Fannie, Freddie Shake Off Effects of Pandemic

After a major drop in seniors housing loan production in 2020 resulting from COVID-19, the agencies nearly hold the line in 2021.

By Jeff Shaw

After a significant decline in deal volume in 2020, both Freddie Mac and Fannie Mae saw only modest slips in their seniors housing production in 2021, a sign that the industry has stabilized.

Freddie Mac’s annual lending volume in the seniors housing sector fell 45 percent year over year in 2020, dropping from $3.8 billion in 2019 to $2.1 billion in 2020, but fell just slightly to $2 billion in 2021.

Fannie Mae’s volume has fallen precipitously in recent years. After growing from $2.3 billion in 2018 to $3.1 billion in 2019, volume dropped 71 percent to $900 million in 2020. Fannie Mae’s total for 2021 was approximately $800 million.

This is despite the fact that Freddie Mac hit its cap of $70.7 billion for overall multifamily lending. Freddie Mac’s cap has been increased to $78 billion for 2022. As part of that increase, Freddie Mac’s multifamily volume will need to be 25 percent for affordable housing, up from 20 percent in 2021.

While Fannie Mae’s overall multifamily lending fell from $76 billion in 2020 to $70 billion in 2021, it increased its affordable housing lending by 23.1 percent and green multifamily lending by 3.6 percent.

Technically, neither of the government-sponsored enterprises (GSEs) originate or provide mortgages to borrowers, but they do purchase and guarantee them through the secondary mortgage market.

“The changes in Freddie Mac’s seniors housing volume throughout the past few years largely reflect what was happening in the market,” says Steve Schmidt, national director of seniors housing loan production with Freddie Mac. 

“The pandemic understandably drove occupancies way down, forcing many operators to look to bridge loans as they stabilized. The drop in occupancies also made refinancings more challenging to pencil out, and also slowed acquisitions.”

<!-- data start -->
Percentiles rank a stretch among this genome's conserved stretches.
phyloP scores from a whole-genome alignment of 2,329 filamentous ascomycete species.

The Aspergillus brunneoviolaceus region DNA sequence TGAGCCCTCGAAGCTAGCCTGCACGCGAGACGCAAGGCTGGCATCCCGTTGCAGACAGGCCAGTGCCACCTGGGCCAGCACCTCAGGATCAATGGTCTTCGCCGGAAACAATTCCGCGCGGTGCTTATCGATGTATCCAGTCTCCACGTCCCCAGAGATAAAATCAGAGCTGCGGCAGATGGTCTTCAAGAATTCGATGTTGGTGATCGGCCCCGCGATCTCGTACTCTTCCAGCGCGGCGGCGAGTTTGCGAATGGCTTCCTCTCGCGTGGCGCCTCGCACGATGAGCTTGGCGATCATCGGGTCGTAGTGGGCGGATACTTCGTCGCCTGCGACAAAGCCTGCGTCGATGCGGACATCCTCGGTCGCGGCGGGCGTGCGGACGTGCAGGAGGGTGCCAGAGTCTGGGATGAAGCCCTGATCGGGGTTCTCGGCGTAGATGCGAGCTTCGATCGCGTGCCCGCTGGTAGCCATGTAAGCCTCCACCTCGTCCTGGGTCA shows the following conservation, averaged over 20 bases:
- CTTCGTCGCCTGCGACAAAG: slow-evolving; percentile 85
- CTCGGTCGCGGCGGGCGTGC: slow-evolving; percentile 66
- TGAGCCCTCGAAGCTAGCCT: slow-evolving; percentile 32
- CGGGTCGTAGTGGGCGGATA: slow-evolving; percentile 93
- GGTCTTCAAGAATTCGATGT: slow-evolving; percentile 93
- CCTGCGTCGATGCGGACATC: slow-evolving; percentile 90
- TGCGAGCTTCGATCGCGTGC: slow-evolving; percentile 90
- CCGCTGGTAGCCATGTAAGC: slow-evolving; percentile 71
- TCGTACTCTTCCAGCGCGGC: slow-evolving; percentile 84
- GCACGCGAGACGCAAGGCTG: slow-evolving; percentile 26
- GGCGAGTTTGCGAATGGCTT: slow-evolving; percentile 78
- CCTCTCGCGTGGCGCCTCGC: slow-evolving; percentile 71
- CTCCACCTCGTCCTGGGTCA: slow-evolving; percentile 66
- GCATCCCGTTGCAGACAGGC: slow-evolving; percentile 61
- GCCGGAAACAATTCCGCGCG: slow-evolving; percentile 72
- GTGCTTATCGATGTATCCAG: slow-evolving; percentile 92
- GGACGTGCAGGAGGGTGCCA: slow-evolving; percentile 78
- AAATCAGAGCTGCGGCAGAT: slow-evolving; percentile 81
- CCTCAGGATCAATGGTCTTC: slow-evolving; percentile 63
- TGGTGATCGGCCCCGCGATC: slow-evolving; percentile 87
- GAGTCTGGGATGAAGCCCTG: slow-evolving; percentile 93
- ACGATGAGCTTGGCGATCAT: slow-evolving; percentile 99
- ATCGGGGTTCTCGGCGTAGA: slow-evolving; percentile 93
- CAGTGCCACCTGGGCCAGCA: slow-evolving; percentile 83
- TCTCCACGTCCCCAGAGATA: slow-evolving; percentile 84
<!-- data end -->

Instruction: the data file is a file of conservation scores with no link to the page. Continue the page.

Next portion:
“The good news is the industry is recovering, and we’re optimistic about seniors housing in the years ahead,” concludes Schmidt.

The top Fannie Mae seniors housing lenders for 2021 were, in order from highest, PGIM Real Estate Agency Financing, PNC Real Estate, Newmark, Walker & Dunlop and Greystone Servicing Co. The top Freddie Mac lenders were Berkadia, CBRE, Newmark, Greystone and JLL.

Vital signs improve

Schmidt says that the seniors housing industry is “already in a rebound,” and the lending environment will follow. However, he notes that until the industry is fully back up to pre-pandemic levels, each deal will be distinctly different.

“Although occupancies remain off their pre-pandemic averages, property-level economics are continually improving,” says Schmidt. “We’re seeing more and more lending opportunities, but the business is still very much market-by-market, operator-by-operator and deal-by-deal.”

The core metric for seniors housing communities is occupancy, which fell to a record-low of 78.8 percent for private-pay seniors housing in the first quarter of 2021, according to the National Investment Center for Seniors Housing & Care (NIC). 

The numbers have steadily improved since that low. The most recent NIC numbers, for fourth-quarter 2021, had private-pay seniors housing occupancy at 81 percent with an annual rent growth of 2.3 percent. NIC’s numbers are national averages based on 31 primary markets.

Schmidt noted that, despite still lending at well below pre-pandemic levels, Freddie Mac is still committed to the seniors housing sector.

“Freddie Mac continued to fulfill its mission throughout the pandemic,” he says. “We never left the market, even as many other debt providers moved to the sidelines. We maintained credit discipline and took the step of implementing temporary debt-service escrows, which are generally no longer required, so that we could provide consistent liquidity.”

“We also provided borrowers with unprecedented flexibility with the availability of a nationwide forbearance program,” adds Schmidt. “We’re proud of the support we provided to the market and learned a lot from what was a unique set of challenges for seniors housing.”

Freddie Mac’s seniors housing lending total includes affordable housing and senior apartments, also known as active adult. This allows the organization to continue its mission of supporting affordability in the multifamily space.

“When we approach the seniors housing business, we do so from the standpoint of our mission. Our goal is to broadly support affordability in the marketplace, and one way of achieving that is through readily available debt financing,” says Schmidt.

Regarding the increase in bridge lending to help weather the pandemic, Schmidt predicts this will lead to increased volume by the GSEs in the future as borrowers look to convert that financing to permanent loans.

“Over the long run, we’re looking at rising demand and constrained supply. At present, there are more than $10 billion in short-term, mini-perm loans out there that will be looking for permanent financing in the near-term,” says Schmidt. “Banks and other bridge lenders know that Freddie Mac is going to remain in the market and continue to be a key source of that takeout financing. As a result, our liquidity is providing the confidence they need to lend into the seniors housing market.

“In that way, we’re helping to support seniors housing operators as they work to build supply, which is ultimately essential to addressing affordability in a real way,” adds Schmidt.